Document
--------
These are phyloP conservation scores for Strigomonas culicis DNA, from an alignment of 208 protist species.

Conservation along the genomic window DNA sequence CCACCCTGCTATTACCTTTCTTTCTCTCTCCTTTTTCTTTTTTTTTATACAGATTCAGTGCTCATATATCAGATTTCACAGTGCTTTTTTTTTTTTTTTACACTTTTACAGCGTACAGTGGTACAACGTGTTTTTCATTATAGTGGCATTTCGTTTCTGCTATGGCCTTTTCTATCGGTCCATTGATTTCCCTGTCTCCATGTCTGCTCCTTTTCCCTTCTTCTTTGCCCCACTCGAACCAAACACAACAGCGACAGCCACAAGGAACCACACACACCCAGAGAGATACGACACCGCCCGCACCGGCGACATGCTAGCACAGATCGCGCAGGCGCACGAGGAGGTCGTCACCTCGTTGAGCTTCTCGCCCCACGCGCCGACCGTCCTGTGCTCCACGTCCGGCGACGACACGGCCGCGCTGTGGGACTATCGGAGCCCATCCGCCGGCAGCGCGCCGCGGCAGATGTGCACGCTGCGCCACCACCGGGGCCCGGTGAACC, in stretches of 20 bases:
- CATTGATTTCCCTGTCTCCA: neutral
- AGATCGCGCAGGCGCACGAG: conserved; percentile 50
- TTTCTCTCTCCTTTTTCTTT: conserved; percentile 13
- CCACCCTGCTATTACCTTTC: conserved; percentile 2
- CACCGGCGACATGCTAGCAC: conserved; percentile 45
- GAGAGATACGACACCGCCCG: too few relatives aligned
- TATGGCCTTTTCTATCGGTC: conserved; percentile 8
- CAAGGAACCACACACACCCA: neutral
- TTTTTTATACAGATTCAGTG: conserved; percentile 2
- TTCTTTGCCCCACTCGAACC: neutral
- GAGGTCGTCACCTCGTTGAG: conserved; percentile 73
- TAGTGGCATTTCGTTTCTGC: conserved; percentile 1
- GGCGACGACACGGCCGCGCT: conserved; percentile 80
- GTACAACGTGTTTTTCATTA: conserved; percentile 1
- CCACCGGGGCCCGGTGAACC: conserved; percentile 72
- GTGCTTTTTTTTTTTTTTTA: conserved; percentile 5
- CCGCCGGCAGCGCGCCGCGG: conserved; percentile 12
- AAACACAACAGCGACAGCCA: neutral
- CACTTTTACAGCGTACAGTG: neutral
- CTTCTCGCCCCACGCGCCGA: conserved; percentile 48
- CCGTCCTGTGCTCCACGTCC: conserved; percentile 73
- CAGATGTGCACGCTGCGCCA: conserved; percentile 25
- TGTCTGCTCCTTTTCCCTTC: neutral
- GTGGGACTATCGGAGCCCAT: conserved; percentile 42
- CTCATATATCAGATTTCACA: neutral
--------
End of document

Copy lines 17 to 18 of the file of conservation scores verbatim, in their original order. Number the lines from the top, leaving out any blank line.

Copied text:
- CCACCGGGGCCCGGTGAACC: conserved; percentile 72
- GTGCTTTTTTTTTTTTTTTA: conserved; percentile 5